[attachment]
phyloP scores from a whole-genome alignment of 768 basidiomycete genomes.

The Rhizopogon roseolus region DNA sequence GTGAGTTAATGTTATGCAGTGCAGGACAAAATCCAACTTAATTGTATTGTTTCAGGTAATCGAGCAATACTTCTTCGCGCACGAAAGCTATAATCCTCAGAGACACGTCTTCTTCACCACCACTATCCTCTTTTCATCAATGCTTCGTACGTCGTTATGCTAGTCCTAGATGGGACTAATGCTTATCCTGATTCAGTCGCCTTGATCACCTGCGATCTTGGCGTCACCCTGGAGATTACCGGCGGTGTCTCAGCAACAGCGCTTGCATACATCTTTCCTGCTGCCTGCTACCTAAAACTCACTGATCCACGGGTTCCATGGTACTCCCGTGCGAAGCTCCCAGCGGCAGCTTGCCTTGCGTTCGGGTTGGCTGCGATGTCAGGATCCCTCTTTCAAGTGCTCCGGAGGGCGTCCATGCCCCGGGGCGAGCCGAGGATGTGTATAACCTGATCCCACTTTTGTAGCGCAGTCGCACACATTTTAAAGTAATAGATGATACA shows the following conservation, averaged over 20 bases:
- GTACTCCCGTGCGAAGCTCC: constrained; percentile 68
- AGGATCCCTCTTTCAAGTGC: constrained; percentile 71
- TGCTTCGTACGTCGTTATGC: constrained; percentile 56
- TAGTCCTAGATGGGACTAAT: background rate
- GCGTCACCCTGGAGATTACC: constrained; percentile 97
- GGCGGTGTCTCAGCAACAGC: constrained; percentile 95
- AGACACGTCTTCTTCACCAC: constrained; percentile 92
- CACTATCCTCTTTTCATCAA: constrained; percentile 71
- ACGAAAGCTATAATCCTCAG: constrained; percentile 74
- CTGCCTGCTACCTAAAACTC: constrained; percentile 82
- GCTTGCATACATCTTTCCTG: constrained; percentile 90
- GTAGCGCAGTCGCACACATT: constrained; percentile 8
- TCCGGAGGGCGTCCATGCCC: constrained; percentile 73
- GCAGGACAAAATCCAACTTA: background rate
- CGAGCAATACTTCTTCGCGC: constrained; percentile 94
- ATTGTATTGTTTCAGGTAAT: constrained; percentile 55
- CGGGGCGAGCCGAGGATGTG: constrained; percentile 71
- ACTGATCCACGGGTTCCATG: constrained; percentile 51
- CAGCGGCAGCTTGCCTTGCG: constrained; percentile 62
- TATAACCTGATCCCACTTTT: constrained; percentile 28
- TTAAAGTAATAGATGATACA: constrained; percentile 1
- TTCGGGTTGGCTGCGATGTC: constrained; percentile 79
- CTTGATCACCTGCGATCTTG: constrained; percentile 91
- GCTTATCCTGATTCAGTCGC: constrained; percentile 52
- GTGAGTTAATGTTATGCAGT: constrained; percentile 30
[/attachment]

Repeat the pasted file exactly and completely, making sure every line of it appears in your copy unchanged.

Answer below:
phyloP scores from a whole-genome alignment of 768 basidiomycete genomes.

The Rhizopogon roseolus region DNA sequence GTGAGTTAATGTTATGCAGTGCAGGACAAAATCCAACTTAATTGTATTGTTTCAGGTAATCGAGCAATACTTCTTCGCGCACGAAAGCTATAATCCTCAGAGACACGTCTTCTTCACCACCACTATCCTCTTTTCATCAATGCTTCGTACGTCGTTATGCTAGTCCTAGATGGGACTAATGCTTATCCTGATTCAGTCGCCTTGATCACCTGCGATCTTGGCGTCACCCTGGAGATTACCGGCGGTGTCTCAGCAACAGCGCTTGCATACATCTTTCCTGCTGCCTGCTACCTAAAACTCACTGATCCACGGGTTCCATGGTACTCCCGTGCGAAGCTCCCAGCGGCAGCTTGCCTTGCGTTCGGGTTGGCTGCGATGTCAGGATCCCTCTTTCAAGTGCTCCGGAGGGCGTCCATGCCCCGGGGCGAGCCGAGGATGTGTATAACCTGATCCCACTTTTGTAGCGCAGTCGCACACATTTTAAAGTAATAGATGATACA shows the following conservation, averaged over 20 bases:
- GTACTCCCGTGCGAAGCTCC: constrained; percentile 68
- AGGATCCCTCTTTCAAGTGC: constrained; percentile 71
- TGCTTCGTACGTCGTTATGC: constrained; percentile 56
- TAGTCCTAGATGGGACTAAT: background rate
- GCGTCACCCTGGAGATTACC: constrained; percentile 97
- GGCGGTGTCTCAGCAACAGC: constrained; percentile 95
- AGACACGTCTTCTTCACCAC: constrained; percentile 92
- CACTATCCTCTTTTCATCAA: constrained; percentile 71
- ACGAAAGCTATAATCCTCAG: constrained; percentile 74
- CTGCCTGCTACCTAAAACTC: constrained; percentile 82
- GCTTGCATACATCTTTCCTG: constrained; percentile 90
- GTAGCGCAGTCGCACACATT: constrained; percentile 8
- TCCGGAGGGCGTCCATGCCC: constrained; percentile 73
- GCAGGACAAAATCCAACTTA: background rate
- CGAGCAATACTTCTTCGCGC: constrained; percentile 94
- ATTGTATTGTTTCAGGTAAT: constrained; percentile 55
- CGGGGCGAGCCGAGGATGTG: constrained; percentile 71
- ACTGATCCACGGGTTCCATG: constrained; percentile 51
- CAGCGGCAGCTTGCCTTGCG: constrained; percentile 62
- TATAACCTGATCCCACTTTT: constrained; percentile 28
- TTAAAGTAATAGATGATACA: constrained; percentile 1
- TTCGGGTTGGCTGCGATGTC: constrained; percentile 79
- CTTGATCACCTGCGATCTTG: constrained; percentile 91
- GCTTATCCTGATTCAGTCGC: constrained; percentile 52
- GTGAGTTAATGTTATGCAGT: constrained; percentile 30